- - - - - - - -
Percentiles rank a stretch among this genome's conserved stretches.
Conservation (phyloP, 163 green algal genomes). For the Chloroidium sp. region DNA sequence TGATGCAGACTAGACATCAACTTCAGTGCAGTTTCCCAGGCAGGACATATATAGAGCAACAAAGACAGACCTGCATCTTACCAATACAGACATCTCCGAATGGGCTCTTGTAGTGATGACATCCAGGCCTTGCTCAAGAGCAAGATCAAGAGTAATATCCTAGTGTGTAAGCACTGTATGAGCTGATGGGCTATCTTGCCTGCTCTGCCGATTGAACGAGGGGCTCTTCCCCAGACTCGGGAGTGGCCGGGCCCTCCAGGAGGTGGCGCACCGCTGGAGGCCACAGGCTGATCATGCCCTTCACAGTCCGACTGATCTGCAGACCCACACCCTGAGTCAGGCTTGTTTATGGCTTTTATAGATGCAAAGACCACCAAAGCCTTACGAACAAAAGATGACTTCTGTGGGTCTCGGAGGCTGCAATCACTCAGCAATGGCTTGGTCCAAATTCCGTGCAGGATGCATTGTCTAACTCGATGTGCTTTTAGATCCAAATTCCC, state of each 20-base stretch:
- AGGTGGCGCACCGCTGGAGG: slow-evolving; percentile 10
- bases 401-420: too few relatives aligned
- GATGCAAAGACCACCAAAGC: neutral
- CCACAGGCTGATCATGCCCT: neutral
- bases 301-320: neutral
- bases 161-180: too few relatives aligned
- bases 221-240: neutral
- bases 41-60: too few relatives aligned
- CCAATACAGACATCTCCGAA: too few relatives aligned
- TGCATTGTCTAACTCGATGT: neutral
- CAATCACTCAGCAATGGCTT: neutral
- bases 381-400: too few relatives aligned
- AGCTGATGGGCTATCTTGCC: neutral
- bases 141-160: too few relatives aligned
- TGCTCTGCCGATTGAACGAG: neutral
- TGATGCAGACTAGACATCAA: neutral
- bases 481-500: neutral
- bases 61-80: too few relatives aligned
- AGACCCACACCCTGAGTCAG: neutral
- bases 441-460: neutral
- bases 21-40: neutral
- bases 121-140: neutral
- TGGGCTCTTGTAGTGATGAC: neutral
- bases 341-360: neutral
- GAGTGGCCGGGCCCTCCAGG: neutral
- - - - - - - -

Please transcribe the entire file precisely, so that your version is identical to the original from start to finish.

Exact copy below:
Percentiles rank a stretch among this genome's conserved stretches.
Conservation (phyloP, 163 green algal genomes). For the Chloroidium sp. region DNA sequence TGATGCAGACTAGACATCAACTTCAGTGCAGTTTCCCAGGCAGGACATATATAGAGCAACAAAGACAGACCTGCATCTTACCAATACAGACATCTCCGAATGGGCTCTTGTAGTGATGACATCCAGGCCTTGCTCAAGAGCAAGATCAAGAGTAATATCCTAGTGTGTAAGCACTGTATGAGCTGATGGGCTATCTTGCCTGCTCTGCCGATTGAACGAGGGGCTCTTCCCCAGACTCGGGAGTGGCCGGGCCCTCCAGGAGGTGGCGCACCGCTGGAGGCCACAGGCTGATCATGCCCTTCACAGTCCGACTGATCTGCAGACCCACACCCTGAGTCAGGCTTGTTTATGGCTTTTATAGATGCAAAGACCACCAAAGCCTTACGAACAAAAGATGACTTCTGTGGGTCTCGGAGGCTGCAATCACTCAGCAATGGCTTGGTCCAAATTCCGTGCAGGATGCATTGTCTAACTCGATGTGCTTTTAGATCCAAATTCCC, state of each 20-base stretch:
- AGGTGGCGCACCGCTGGAGG: slow-evolving; percentile 10
- bases 401-420: too few relatives aligned
- GATGCAAAGACCACCAAAGC: neutral
- CCACAGGCTGATCATGCCCT: neutral
- bases 301-320: neutral
- bases 161-180: too few relatives aligned
- bases 221-240: neutral
- bases 41-60: too few relatives aligned
- CCAATACAGACATCTCCGAA: too few relatives aligned
- TGCATTGTCTAACTCGATGT: neutral
- CAATCACTCAGCAATGGCTT: neutral
- bases 381-400: too few relatives aligned
- AGCTGATGGGCTATCTTGCC: neutral
- bases 141-160: too few relatives aligned
- TGCTCTGCCGATTGAACGAG: neutral
- TGATGCAGACTAGACATCAA: neutral
- bases 481-500: neutral
- bases 61-80: too few relatives aligned
- AGACCCACACCCTGAGTCAG: neutral
- bases 441-460: neutral
- bases 21-40: neutral
- bases 121-140: neutral
- TGGGCTCTTGTAGTGATGAC: neutral
- bases 341-360: neutral
- GAGTGGCCGGGCCCTCCAGG: neutral